When you start with a first sphere of a certain diameter, you construct on its surface a second sphere. Then you dig up the parts of the first sphere and use them to build the third sphere on the surface of the second sphere. And so on until the desired magnitude is reached.

It *will* take some time.

You stand on the inner surface of the sphere. What forces act on you? For convenience, assume there are no stars in the volume in the sphere, or other matter. How large is the gravitational force F excerted on you by the mass M of the sphere? Inside a perfect sphere holds F = 0, outside the sphere F is as if M is concentrated in the sphere’s centre. (Gauss’ Theorem, holds too in GR).

Well, since you reside on the inner surface: F = 0. But in case you want to get out, let’s calculate.

The radius of the sphere is r, the gravitational constant = G.

F exerted by M on 1 kg of you-just-outside-the-sphere

= G * 1 * M / r (Newton’s gravitational law)

= ( G / r ) * 4 r * U,

where U is the mass of a unit column of the sphere

, a column of 1 square meter outer surface times the depth, or thickness, of the sphere

= 4 G U

= 8.4 * 10^-10 * U

The gravitational force of the sphere on you is proportional to its thickness (and mass density) and is independent of its size.

Make U as small as possible for practical use, e.g. construct the sphere of a kind of spider web with still stronger and lighter treads and larger holes, but not that large that one of our spaceships would immediately fall through it.

On the inside surface of the sphere one feels a one-g gravitation, which in fact is the accelerated expansion of the universe. A spaceship is standing there on a large hatch and the hatch is opened to the outside. The spaceship, free floating now, leaves the sphere by the one-g of the expansion of the universe at the sphere’s surface. Suppose one let fall the whole sphere along with the spaceship. One has to accelerate the sphere then. The parts of the world on the inner surface of the sphere in the neighbourhood of the ship will be weightless, exerting no force anymore on the sphere’s inner surface. On the other hand, at the other side of the sphere one expects a doubled gravitational force to be felt there. These combined forces make the sphere to counteract acceleration. The acceleration of the sphere will be undone and the sphere is free floating again.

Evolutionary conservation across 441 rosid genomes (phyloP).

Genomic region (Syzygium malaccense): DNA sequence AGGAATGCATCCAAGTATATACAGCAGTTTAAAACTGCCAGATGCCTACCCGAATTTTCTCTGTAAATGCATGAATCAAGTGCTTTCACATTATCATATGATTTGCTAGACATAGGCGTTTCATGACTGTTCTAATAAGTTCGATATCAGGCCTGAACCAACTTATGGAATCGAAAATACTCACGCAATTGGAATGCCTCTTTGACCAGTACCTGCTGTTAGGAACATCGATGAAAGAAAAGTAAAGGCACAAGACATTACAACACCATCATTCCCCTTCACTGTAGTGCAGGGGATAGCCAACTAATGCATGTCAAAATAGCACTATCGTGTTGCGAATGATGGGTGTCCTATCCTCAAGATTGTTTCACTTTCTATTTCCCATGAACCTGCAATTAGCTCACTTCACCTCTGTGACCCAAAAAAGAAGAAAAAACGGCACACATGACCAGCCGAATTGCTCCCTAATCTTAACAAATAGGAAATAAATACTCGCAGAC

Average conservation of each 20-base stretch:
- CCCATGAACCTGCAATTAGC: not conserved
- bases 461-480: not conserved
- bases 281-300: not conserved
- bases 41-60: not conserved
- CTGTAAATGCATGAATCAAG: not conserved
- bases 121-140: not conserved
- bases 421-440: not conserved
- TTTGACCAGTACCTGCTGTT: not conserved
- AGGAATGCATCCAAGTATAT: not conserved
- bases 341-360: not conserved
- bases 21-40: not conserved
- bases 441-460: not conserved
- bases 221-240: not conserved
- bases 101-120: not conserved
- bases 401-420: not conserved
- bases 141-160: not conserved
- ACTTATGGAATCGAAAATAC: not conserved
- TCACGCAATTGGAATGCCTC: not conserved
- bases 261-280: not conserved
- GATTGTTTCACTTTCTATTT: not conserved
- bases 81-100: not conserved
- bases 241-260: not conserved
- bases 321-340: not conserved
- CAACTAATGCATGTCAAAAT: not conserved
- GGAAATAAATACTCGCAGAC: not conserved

(In fact correcting disturbances travel with light speed or slower along the sphere’s surface, effectively causing the surface to vibrate.)

## Summary for an accelerated expanding universe

*1) Is there a preferred system of standstill in the universe?*

Yes, there is: the set of all velocity states where you coincide with you homebase. The preferred system of standstill expands, but locally a standing-still frame can always be found.

*2) Is there a force acting to bring you to a standstill with respect to this preferred system?*

No, there isn’t. When you have a velocity you will maintain to have that velocity. It is taken along with the expansion of the universe and increases with it. Everywhere you are the constant value of your speed will be added to the zero standstill velocity (see 1) in that location.

Especially a small velocity increment *d*v will be maintained while taken along with the expansion and so a lorentz invariant field of all possible velocities can be constructed in the expanding space of the universe too.

*3) Is there a force opposing acceleration?*

Yes, there is, for each coherent object occupying some space that expands, see *Static curvature of space tends a gas to cool down* in the column at the right. However the force is *very* tiny for the small spaces occupied by the elementary particles, it in principle keeps them at constant speed when no other forces are acting on them.

*4) Is this force explaining the first law of Newton, A mass where no forces are acting upon, maintains its velocity?*

No, I don’t think so. It could if it wasn’t for the weakness of the force. But the principle is worth remembering, it might work in other cases.